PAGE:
Much of the “nearby natural world” I appreciate so much is accessible thanks to the Champaign and Urbana Park Districts and the Champaign County Forest Preserve District. I’m thankful for the workers who maintain prairies, woodlands and wetlands for us to enjoy, and the educators who help us stay connected with the natural world. In addition, I’m thankful for all of the dedicated volunteers—especially East Central Illinois Master Naturalists—who enable those entities to do all they do on constrained budgets.

I’m thankful for the organizations through which citizens of east central Illinois come together to promote conservation, whether by purchasing and/or maintaining land, providing opportunities for education and recreation or advocating for policies that protect the public’s interests in clean air, clean water and healthy wildlife.

While I’m all for being attuned to the local environment and appreciating the people whose work benefits it, I also remind myself not to lose sight of the bigger picture; we won’t meet the global challenges of environmental justice, climate change and species loss without changes in policy on much larger scales.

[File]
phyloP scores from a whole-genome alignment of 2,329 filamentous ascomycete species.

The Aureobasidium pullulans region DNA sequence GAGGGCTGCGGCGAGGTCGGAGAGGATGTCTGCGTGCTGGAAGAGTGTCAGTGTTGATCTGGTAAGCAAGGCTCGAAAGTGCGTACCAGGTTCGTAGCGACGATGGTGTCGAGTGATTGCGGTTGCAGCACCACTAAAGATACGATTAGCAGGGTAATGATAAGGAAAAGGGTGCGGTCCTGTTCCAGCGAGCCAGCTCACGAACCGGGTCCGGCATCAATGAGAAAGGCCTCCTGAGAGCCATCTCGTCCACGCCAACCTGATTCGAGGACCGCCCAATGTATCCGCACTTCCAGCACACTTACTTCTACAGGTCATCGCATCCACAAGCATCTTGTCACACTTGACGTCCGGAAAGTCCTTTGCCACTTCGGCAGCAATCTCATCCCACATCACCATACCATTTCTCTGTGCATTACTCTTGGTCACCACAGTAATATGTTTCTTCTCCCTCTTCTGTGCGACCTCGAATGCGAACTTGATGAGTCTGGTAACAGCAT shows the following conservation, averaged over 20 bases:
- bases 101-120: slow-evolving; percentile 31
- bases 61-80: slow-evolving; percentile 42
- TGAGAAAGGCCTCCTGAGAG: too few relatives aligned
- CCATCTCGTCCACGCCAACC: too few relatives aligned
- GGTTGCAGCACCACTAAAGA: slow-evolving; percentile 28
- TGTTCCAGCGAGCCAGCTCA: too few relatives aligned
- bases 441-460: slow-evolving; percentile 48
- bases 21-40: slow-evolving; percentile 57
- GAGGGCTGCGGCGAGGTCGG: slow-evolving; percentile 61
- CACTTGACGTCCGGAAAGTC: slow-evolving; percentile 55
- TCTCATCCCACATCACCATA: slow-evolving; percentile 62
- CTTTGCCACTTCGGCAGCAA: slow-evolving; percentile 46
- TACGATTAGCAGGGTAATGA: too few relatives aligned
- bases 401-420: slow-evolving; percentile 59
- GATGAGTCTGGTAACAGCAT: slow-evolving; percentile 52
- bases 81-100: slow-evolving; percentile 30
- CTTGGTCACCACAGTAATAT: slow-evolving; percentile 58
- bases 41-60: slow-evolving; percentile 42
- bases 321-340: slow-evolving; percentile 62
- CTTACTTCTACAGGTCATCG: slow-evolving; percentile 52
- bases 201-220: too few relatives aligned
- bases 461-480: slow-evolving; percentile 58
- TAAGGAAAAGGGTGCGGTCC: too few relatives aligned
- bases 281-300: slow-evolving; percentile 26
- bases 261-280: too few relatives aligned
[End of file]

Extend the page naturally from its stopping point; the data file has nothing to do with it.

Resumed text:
At the very least, in 2014 I resolve to be consistent in communicating my concerns to representatives at the state and national levels, whether I think they already agree with me or not.

In 2014 I also resolve to continue the project of reducing the use of fossil fuel use at home. My project is inspired by a central Champaign neighbor who this year reduced his family’s home energy use so far he calculates it can be met with the amount of electricity produced by his rooftop solar panels.

At my house we’re already enjoying the benefits of weather sealing and insulation done last fall. The next step will be to replace our aging furnace and air conditioner.

How’s that for a resolution that requires sacrifice?